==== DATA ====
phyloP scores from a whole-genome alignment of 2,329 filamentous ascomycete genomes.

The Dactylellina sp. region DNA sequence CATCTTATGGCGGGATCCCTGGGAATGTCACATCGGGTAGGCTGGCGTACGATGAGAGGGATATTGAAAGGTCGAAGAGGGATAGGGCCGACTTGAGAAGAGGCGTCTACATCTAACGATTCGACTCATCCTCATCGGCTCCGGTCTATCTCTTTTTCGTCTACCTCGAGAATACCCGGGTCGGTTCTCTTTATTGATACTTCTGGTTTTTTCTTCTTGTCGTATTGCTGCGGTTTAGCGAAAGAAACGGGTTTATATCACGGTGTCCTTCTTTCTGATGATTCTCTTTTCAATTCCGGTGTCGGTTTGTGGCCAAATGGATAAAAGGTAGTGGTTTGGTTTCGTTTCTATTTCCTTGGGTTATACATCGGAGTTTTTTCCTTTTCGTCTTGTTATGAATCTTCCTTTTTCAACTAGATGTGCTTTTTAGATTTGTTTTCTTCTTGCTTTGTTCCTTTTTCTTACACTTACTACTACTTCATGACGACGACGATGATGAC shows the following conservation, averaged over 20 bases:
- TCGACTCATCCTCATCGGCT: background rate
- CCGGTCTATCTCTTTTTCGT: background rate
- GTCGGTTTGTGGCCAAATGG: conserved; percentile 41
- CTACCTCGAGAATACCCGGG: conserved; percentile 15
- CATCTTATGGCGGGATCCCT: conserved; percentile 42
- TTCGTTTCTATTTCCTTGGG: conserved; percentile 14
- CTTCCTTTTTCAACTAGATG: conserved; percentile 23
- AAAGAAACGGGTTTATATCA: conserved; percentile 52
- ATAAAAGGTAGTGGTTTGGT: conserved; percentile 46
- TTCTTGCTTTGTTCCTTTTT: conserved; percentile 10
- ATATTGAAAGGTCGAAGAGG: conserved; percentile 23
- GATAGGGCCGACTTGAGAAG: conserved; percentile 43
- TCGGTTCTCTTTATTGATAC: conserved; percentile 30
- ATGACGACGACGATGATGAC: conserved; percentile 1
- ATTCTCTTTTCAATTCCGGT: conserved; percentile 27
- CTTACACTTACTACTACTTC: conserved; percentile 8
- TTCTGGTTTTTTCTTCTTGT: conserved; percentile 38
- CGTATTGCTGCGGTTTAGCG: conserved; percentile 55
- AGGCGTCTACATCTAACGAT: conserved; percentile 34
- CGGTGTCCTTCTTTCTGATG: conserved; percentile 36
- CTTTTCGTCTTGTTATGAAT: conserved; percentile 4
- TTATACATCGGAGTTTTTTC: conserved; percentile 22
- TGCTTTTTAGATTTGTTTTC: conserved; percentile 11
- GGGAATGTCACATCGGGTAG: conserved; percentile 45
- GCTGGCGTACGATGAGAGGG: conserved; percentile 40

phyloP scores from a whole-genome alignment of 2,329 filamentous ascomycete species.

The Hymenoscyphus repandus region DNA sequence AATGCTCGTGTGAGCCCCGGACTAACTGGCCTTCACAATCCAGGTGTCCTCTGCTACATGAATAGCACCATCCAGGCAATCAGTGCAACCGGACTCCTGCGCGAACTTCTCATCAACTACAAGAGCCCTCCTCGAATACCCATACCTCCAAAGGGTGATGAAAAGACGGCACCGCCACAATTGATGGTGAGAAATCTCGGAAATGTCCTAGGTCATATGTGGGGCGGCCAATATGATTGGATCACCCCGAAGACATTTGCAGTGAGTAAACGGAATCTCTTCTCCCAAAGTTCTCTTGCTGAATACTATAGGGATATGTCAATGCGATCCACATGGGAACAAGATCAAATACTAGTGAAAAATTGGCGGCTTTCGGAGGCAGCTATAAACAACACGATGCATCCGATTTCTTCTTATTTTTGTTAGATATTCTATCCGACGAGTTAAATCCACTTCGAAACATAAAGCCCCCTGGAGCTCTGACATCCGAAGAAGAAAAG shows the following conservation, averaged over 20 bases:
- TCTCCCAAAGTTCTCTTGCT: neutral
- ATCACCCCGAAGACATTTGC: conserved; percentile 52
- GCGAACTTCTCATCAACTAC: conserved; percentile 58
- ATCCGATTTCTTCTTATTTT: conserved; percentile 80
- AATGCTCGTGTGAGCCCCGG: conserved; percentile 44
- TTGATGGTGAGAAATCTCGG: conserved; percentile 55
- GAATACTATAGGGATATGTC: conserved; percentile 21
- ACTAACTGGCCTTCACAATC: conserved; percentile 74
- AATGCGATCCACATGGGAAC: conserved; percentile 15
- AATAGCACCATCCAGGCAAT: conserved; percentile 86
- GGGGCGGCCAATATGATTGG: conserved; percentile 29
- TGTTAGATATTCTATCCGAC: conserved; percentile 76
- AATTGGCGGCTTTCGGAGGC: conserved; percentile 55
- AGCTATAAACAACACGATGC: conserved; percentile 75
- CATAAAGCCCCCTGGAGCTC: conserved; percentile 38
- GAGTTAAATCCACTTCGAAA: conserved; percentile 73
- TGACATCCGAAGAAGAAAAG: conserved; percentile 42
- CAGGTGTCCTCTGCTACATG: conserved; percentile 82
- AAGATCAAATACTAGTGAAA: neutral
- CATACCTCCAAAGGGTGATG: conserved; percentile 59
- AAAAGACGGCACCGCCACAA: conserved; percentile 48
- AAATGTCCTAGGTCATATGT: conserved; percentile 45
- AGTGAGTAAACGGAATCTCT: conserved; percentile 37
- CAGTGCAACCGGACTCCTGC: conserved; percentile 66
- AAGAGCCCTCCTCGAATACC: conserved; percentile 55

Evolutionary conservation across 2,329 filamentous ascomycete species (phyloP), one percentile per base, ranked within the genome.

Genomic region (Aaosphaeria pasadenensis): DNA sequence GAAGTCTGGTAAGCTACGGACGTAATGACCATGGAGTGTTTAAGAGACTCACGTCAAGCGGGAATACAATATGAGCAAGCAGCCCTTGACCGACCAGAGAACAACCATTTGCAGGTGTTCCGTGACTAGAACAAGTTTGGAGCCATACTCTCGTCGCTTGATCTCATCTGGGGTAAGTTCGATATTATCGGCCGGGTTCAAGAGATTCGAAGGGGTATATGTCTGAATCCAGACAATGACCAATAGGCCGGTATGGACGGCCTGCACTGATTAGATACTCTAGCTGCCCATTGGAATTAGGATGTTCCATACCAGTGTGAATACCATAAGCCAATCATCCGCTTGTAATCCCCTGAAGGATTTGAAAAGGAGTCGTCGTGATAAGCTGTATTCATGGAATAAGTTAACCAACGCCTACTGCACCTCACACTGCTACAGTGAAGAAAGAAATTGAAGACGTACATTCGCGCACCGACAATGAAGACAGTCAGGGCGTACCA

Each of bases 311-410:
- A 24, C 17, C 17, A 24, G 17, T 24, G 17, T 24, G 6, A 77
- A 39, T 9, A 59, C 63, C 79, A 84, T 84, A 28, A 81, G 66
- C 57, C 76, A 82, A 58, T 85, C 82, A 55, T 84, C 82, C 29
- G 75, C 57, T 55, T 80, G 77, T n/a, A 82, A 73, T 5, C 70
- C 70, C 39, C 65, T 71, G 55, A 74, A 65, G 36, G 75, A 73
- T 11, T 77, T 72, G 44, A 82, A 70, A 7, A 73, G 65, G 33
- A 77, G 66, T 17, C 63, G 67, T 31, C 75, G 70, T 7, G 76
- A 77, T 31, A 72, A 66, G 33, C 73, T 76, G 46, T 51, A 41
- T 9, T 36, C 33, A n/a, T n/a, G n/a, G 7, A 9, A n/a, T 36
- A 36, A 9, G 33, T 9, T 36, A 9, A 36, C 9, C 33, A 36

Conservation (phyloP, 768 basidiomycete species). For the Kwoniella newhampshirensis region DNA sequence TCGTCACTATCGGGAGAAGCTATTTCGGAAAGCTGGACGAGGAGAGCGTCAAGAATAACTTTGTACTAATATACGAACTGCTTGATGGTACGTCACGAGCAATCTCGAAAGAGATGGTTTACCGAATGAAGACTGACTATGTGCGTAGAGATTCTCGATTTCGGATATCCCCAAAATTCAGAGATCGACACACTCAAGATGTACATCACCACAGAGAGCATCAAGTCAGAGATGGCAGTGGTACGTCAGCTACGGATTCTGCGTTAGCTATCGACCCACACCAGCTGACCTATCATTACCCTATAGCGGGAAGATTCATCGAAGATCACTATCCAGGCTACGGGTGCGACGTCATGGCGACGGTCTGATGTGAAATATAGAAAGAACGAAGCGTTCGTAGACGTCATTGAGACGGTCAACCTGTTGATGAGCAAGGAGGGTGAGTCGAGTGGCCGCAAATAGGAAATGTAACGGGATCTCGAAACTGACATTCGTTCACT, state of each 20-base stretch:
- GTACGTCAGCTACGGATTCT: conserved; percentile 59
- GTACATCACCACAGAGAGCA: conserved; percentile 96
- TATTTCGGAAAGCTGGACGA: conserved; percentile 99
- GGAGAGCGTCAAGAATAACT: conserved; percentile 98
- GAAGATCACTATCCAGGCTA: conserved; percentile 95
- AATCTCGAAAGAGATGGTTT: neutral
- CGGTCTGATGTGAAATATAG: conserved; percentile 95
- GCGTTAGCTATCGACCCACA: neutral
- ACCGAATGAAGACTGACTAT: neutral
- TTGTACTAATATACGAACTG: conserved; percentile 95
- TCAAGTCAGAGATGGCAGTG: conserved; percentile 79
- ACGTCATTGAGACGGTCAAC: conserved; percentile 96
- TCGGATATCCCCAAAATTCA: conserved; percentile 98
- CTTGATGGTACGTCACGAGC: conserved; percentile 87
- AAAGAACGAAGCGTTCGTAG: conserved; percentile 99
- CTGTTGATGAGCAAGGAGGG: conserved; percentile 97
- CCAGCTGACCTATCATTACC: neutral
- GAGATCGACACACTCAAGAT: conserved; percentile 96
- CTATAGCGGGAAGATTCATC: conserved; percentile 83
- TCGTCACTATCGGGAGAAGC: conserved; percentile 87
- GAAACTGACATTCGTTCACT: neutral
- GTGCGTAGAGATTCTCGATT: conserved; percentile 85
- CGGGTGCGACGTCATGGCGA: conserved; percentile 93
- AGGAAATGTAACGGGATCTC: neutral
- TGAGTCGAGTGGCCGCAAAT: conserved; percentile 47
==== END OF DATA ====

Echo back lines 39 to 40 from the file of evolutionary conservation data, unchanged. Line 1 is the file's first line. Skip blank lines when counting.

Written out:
- AATAGCACCATCCAGGCAAT: conserved; percentile 86
- GGGGCGGCCAATATGATTGG: conserved; percentile 29